Saturday, June 4, 2011

2.2 – de Moivre’s Theorem

de Moivre’s theorem states that:

for all real values of n,
(cos θ + i sin θ)n = cos nθ + i sin nθ.

This is a very important relationship we need to know about complex numbers. before we start using it, let’s try to prove it first.

PROOF

When n = 1,
(cos θ + i sin θ)1 = cos θ + i sin θ
and so the theorem hold for n = 1.

Now, we assume that the theorem is true for n = k, so
(cos θ + i sin θ)k = cos kθ + i sin kθ

if the equation is true for n = k, it should be true for n = k + 1, and therefore
(cos θ + i sin θ)k+1 = (cos kθ + i sin kθ)(cos θ + i sin θ)
= cos kθ cos θ + 2i cos kθ sin θ – sin kθ sin θ
= cos (k + 1)θ + i sin (k + 1)θ
which is true.

.·. by mathematical induction, de Moivre’s Theorem is true for all integers n > 0.

Let’s try proving for negative numbers too.

Let n = –p.

since p = –n, cos (-n)θ – i sin (-n)θ = cos nθ + i sin nθ.
.·. once again, this theorem is proven.

So we see that actually de Moivre’s Theorem is true for all values of n, where n is any integer. We can also show that it is true for fractions, but this is beyond what we can learn. However, one thing to note that if n is not an integer, cos nθ + i sin nθ is only one of the possible values. I will elaborate more on the next post in the section on roots of unity.

The most important thing for this section, is that you need to remember how to prove this theorem, and know how to use it. You will be able to simplify a lot of complex number equations by changing the exponents into just multiplication of numbers.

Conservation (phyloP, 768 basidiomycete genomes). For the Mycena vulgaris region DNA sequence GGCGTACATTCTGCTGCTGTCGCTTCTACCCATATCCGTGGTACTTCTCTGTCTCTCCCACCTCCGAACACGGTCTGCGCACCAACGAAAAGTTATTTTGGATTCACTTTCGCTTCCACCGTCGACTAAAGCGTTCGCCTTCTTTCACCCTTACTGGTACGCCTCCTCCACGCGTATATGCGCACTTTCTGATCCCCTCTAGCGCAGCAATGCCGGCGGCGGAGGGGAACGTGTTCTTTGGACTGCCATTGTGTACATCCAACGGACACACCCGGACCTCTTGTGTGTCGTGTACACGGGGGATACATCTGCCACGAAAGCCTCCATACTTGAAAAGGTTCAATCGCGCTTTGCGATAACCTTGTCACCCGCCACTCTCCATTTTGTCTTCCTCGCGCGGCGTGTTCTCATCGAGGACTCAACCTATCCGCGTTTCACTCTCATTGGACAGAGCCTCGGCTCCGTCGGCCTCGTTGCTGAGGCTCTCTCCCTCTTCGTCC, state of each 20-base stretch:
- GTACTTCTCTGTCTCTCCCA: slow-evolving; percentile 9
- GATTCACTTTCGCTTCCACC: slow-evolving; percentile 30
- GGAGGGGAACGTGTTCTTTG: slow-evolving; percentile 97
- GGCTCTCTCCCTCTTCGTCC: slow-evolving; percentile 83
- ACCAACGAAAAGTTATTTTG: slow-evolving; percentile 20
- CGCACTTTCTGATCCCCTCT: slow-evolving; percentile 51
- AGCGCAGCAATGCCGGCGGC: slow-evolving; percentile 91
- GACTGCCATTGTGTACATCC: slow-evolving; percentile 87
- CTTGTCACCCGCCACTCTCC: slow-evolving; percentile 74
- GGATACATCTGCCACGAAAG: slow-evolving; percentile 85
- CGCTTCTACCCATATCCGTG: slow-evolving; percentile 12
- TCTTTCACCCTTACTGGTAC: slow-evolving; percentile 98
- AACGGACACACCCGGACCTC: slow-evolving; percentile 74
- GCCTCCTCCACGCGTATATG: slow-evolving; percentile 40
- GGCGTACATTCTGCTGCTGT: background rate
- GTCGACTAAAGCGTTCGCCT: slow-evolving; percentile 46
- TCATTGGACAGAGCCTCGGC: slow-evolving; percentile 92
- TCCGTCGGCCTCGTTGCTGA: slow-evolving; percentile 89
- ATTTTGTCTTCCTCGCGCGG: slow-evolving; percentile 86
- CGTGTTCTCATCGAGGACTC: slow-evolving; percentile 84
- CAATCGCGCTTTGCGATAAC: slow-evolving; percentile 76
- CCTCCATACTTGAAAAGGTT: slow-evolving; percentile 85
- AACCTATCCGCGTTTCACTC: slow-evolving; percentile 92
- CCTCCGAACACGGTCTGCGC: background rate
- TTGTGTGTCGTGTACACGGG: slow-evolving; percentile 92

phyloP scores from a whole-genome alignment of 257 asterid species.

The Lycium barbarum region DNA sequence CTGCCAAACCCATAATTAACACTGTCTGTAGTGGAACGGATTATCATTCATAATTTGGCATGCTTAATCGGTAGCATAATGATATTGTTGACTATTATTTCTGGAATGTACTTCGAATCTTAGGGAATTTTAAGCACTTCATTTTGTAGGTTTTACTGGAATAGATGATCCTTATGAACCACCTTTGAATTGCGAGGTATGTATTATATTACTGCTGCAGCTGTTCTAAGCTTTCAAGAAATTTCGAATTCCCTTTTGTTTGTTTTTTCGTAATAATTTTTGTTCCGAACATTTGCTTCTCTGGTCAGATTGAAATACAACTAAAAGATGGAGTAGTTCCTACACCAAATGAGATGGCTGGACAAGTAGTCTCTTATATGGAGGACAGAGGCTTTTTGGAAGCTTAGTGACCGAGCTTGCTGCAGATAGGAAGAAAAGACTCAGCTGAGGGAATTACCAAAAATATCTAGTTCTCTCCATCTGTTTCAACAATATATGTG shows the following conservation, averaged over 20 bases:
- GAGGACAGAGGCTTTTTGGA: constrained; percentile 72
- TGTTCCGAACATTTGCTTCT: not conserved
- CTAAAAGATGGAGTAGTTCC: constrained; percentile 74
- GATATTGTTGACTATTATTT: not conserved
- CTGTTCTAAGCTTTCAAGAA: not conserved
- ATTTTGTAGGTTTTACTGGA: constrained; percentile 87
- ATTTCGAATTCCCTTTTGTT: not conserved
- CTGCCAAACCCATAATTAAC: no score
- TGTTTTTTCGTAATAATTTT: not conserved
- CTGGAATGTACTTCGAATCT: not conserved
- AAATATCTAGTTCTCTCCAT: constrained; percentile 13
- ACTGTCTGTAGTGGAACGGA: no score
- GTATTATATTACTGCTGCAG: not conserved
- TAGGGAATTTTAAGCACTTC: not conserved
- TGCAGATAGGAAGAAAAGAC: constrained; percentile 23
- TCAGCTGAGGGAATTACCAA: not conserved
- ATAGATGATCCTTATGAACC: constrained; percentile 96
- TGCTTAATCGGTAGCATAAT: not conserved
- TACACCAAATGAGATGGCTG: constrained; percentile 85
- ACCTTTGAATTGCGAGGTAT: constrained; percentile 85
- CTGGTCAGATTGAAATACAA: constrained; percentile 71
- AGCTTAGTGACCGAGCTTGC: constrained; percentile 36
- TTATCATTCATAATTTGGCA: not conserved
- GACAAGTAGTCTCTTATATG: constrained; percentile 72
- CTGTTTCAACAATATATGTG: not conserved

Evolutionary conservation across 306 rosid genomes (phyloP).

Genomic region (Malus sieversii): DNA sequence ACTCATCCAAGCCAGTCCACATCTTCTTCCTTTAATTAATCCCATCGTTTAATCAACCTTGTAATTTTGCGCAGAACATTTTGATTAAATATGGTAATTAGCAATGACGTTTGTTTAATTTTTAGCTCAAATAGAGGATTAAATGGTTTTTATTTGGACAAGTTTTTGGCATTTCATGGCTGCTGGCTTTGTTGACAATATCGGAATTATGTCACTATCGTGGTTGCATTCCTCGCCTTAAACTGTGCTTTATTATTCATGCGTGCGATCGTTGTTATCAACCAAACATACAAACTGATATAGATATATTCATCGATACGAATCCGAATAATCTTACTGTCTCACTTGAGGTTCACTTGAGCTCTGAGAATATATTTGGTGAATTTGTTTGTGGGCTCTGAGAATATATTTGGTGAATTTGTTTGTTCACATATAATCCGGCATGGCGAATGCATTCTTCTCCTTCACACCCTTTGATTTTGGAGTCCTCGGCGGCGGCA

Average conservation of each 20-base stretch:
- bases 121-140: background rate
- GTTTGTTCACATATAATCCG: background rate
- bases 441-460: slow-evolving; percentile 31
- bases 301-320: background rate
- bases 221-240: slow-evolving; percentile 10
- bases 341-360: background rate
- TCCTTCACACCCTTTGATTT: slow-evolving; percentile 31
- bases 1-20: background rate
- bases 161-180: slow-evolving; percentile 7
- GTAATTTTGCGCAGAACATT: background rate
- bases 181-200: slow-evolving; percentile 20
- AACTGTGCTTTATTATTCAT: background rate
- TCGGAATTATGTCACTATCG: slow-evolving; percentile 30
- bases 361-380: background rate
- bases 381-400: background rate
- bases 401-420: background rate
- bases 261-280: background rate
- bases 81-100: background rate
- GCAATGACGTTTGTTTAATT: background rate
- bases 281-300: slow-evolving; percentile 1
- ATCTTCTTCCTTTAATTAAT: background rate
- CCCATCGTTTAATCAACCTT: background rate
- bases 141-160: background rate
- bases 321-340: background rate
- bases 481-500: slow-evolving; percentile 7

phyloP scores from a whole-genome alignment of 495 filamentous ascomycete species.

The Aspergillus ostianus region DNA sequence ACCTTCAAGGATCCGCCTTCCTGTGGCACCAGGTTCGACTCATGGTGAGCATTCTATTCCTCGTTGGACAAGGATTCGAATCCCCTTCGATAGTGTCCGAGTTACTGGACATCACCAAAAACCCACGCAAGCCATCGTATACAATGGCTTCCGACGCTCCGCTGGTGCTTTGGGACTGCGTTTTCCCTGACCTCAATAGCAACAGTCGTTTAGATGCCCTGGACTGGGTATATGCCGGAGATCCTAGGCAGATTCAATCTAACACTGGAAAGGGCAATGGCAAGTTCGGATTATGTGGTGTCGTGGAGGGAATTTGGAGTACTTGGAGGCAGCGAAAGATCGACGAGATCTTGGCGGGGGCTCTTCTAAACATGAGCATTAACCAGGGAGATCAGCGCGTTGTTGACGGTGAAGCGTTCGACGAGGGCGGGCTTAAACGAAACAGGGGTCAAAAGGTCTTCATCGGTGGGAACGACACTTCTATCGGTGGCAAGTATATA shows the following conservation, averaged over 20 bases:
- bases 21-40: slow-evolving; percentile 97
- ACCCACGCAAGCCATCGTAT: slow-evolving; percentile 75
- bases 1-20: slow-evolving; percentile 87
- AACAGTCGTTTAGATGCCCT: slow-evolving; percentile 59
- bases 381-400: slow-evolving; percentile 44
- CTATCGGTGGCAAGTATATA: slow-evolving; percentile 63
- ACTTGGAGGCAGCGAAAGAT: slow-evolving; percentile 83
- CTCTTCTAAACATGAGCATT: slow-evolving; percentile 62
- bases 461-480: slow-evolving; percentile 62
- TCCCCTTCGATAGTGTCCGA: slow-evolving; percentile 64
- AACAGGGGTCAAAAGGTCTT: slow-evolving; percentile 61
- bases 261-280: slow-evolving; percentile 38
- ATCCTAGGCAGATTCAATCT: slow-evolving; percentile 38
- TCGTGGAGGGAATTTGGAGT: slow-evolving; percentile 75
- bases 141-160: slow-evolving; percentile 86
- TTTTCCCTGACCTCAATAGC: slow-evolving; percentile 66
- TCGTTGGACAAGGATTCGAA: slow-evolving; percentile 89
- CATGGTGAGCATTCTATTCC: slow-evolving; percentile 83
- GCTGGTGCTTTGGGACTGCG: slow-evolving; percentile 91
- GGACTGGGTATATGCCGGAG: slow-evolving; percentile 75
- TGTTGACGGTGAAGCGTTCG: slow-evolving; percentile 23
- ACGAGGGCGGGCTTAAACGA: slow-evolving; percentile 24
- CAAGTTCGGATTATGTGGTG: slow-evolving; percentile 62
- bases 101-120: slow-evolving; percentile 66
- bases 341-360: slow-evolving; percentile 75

Another thing you should note is the relations of negative angles.
cos (-θ) = cos θ
sin (-θ) = - sin θ

You will be dealing with all these a lot. It is good to memorize it, and be careful not to make mistakes.

APPLICATIONS

1.
I’ll show you an example how de Moivre’s Theorem help you in proving trigonometric identities.

Express sin 3A in terms of sin A.
sin 3A = Im (cos 3A + i sin 3A) [here, “Im” means imaginary, while “Re” means real.]
= Im (cos A + i sin A)3
= Im ( cos3 A + 3 cos2 A i sin A - 3 cos A sin2 A – i sin3 A)
= 3 cos2 A sin A – sin3 A
= 3 sin A – 4 sin3 A

Okay, I need to explain this. Here, we are trying to project the term sin 3A in terms of a complex number, which can be dealt with using de Moivre’s Theorem. So sin 3A, is actually the imaginary part of cos 3A + i sin 3A, and we put the “Im” there because sin 3A belongs to the imaginary part (this means that if our question was cos 3A, we have to put “Re” in front of it instead). We evaluate it, and when we remove the “Im” sign, we remove all the real parts (terms without the ‘i’), leaving the imaginary part without the ‘i’ in it. Try using this method to solve cos 3A, you will understand more by then.

2. If we set z =
cos θ + i sin θ, then

From here, you can further deduce that

With all these, we can do the above example backwards.

Express sin3 A in terms of sines of multiple angles.

That’s all this time. Try doing lots of exercises on this kind of questions, it might get very complicated when it’s greater than power of 3.